Planning vs. Pantsing Endings

When it comes to writing, I’m a little bit of a planner and a bit more of a pantser. I’d call myself a plantser. There are some important things I need to know before I commit to writing a story: the opening, the main problem/stakes, the climax, and the ending. How it all flows together is something I’m willing to discover as I go along. One thing I'm absolutely not willing to leave to discovery or pantsing, though, is always the ending.

Have you ever read a story with a tremendous setup or an incredible idea only for it to fizzle out upon the big climax and ending? I think this is a case of the writer coming up with an amazing concept and then excitedly getting to work on it right away without figuring out how it should end. One of my favorite authors of all time is a terrible ender. He comes up with the most fantastic story ideas, sucking me in time and time again, only to leave me feeling dissatisfied with the ending. I still love him, but sometimes I wish he weren’t such a pantser.

I find myself constantly coming up with really cool ideas. For example: I would love to write a story about a small desert town that becomes enveloped in a dust storm. As time goes by, and the dust doesn’t clear, the people of the town begin to realize that there are dangerous things out in the dust. I have an interesting opening in mind and a great problem and stakes. But how do I end such a story? I don’t know. So that idea is perpetually on the backburner. Some people would be willing to risk writing it without knowing where it will end up, hoping it would all develop over time. And maybe it would. But maybe I’d write two hundred pages only to be stuck with a bad ending or no ending at all. I’m simply not a risk taker at heart. Writing is hard work, and I’d prefer not to waste my time.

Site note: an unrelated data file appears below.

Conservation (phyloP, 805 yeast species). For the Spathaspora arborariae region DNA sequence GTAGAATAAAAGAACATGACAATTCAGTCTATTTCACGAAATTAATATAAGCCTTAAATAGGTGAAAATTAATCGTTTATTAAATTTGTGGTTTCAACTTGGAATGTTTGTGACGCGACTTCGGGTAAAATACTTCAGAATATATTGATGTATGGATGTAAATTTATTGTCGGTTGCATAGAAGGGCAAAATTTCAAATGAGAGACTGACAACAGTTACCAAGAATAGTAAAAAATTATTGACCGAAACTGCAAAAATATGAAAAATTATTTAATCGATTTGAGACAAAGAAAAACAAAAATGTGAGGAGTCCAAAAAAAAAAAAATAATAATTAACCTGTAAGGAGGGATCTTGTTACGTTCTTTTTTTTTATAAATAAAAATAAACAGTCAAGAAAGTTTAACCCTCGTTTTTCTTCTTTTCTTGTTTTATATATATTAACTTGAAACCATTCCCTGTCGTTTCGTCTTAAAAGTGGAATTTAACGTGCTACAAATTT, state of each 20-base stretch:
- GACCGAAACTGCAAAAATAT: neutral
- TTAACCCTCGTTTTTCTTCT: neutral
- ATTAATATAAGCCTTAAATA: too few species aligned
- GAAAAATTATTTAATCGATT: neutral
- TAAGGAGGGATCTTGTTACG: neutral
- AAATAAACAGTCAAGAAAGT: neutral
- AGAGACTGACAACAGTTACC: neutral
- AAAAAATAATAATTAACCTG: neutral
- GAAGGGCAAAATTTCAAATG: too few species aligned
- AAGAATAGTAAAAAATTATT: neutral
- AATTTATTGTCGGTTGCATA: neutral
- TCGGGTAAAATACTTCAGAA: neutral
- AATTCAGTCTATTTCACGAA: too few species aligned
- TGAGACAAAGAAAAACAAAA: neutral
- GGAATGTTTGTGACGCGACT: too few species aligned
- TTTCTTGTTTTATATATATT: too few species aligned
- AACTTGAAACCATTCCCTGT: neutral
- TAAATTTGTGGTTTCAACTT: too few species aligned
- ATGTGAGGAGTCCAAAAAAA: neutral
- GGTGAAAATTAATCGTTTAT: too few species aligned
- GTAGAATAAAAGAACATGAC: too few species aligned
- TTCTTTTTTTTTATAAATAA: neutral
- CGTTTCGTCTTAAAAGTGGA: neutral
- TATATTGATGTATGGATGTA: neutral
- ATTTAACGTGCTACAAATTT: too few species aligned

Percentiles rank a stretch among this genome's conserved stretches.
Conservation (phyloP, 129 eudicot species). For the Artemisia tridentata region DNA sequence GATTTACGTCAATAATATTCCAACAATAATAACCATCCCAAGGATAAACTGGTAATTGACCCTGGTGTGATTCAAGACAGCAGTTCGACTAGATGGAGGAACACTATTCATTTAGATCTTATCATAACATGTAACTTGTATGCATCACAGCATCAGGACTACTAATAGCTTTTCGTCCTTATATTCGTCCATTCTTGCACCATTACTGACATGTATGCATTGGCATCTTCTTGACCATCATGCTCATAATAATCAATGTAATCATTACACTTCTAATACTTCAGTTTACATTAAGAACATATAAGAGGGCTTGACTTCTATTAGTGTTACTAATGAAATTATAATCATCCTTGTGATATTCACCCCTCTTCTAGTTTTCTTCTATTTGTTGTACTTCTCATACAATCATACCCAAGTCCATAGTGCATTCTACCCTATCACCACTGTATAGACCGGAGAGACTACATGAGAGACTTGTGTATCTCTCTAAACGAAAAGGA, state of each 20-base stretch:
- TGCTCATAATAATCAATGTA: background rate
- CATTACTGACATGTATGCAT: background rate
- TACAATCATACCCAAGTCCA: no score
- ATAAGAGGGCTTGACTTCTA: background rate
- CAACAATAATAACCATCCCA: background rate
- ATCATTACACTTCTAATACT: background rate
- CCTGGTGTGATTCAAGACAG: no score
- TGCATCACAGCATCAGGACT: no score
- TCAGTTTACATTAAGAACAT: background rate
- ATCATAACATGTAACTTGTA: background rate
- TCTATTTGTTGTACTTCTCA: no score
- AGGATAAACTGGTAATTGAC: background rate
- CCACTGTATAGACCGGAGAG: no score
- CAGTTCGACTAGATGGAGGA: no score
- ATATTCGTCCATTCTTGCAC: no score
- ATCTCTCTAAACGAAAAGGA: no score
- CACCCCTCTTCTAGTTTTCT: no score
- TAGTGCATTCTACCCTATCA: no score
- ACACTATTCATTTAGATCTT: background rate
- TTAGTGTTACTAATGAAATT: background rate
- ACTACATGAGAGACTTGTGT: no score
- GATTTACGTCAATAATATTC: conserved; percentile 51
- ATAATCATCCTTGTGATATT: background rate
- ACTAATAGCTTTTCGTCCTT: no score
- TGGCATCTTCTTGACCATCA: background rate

For the next story I’m working on, I’m actually going to try my hand at creating a very detailed synopsis before I write it, which is something I’ve never done before. But the authors I know who decided to (or were forced to) make the change from pantser to planner mostly all say they’d never look back. It’s a lot easier to make changes to a synopsis than to a finished manuscript. Revisions to the later completed manuscript tend to be a lot simpler as a result. And, of course, you avoid the risk of ending your book in a dissatisfying way, which, in my opinion, is one of the worst things that can happen to a story. 


  1. HIGHLY recommend the synopsis. I consider my outline / synopsis the first draft.


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